OAKLAND, Calif. - Two men who own three Bay Area smoke shops have been indicted by a federal grand jury on charges stemming from a six-month probe by U.S. Immigration and Customs Enforcement's (ICE) Office of Homeland Security Investigations (HSI) into allegations they trafficked in counterfeit goods.
Amed Mohammed Obaid, 48, of Oakland, and Faisal Mohamed Kaid Alomari, 34, of Richmond, Calif., were arrested Tuesday by ICE HSI agents. They made their initial appearances in federal court here Tuesday and were each released on $100,000 bond. The defendants' next court hearing is set for Oct. 6, before U.S. Magistrate Judge Donna Ryu. The case is being prosecuted by the U.S. Attorney's Office for the Northern District of California.
According to the indictments, which were handed down Sept. 30 and unsealed Tuesday, Obaid and Alomari allegedly sold counterfeit apparel and athletic shoes at their Bay Area stores. Obaid owns the San Pablo Smoke Shop in San Pablo and the Rex Market in Oakland. Alomari owns the Richmond Smoke Shop in Richmond. The indictments allege the stores sold goods bearing fake trademarks for companies such as Nike, True Religion and Roca Wear. Obaid was charged with six counts of trafficking in counterfeit goods. Alomari faces two counts.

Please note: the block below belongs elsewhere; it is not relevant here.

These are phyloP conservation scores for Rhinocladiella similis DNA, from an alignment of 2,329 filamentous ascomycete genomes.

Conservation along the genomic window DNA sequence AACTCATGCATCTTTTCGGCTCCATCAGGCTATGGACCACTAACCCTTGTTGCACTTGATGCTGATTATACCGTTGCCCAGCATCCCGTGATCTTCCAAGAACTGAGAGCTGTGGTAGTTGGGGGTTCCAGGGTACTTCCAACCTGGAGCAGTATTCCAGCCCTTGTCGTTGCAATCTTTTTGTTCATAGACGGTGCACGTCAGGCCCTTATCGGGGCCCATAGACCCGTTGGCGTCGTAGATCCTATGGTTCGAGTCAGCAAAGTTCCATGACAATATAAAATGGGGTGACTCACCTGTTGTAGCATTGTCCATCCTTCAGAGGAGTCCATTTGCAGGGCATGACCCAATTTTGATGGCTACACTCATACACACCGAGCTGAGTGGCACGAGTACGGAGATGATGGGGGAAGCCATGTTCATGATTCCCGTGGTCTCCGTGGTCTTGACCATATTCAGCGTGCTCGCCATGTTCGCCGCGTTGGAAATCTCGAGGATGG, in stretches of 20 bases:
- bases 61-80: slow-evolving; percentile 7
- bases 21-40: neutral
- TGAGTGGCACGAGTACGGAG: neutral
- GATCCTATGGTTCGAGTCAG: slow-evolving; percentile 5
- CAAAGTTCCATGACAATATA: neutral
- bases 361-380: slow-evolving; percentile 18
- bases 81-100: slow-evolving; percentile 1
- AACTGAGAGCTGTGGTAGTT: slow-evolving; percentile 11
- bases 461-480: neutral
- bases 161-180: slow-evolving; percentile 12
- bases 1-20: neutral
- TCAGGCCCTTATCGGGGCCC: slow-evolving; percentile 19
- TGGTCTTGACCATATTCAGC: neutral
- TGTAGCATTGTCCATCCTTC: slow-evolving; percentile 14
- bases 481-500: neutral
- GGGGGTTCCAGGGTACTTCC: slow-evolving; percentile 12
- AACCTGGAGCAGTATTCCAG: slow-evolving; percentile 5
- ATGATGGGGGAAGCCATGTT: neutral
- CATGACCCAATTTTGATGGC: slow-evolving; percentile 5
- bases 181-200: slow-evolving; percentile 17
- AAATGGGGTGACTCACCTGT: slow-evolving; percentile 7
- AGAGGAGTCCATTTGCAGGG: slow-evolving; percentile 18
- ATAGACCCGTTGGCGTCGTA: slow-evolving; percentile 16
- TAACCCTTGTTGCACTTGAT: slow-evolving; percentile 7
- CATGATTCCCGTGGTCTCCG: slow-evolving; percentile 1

"The sale of counterfeit goods is by no means a victimless crime," said Mark Wollman, special agent in charge of ICE HSI in San Francisco. "Intellectual property theft and trademark piracy rob Americans of jobs, stifle American innovation and promote crime. As cases like this make clear, there are serious consequences for those involved in trafficking and selling counterfeit or pirated goods."
The maximum statutory penalty for each count of trafficking in counterfeit goods is 10 years imprisonment and a fine of $2 million, plus restitution if appropriate.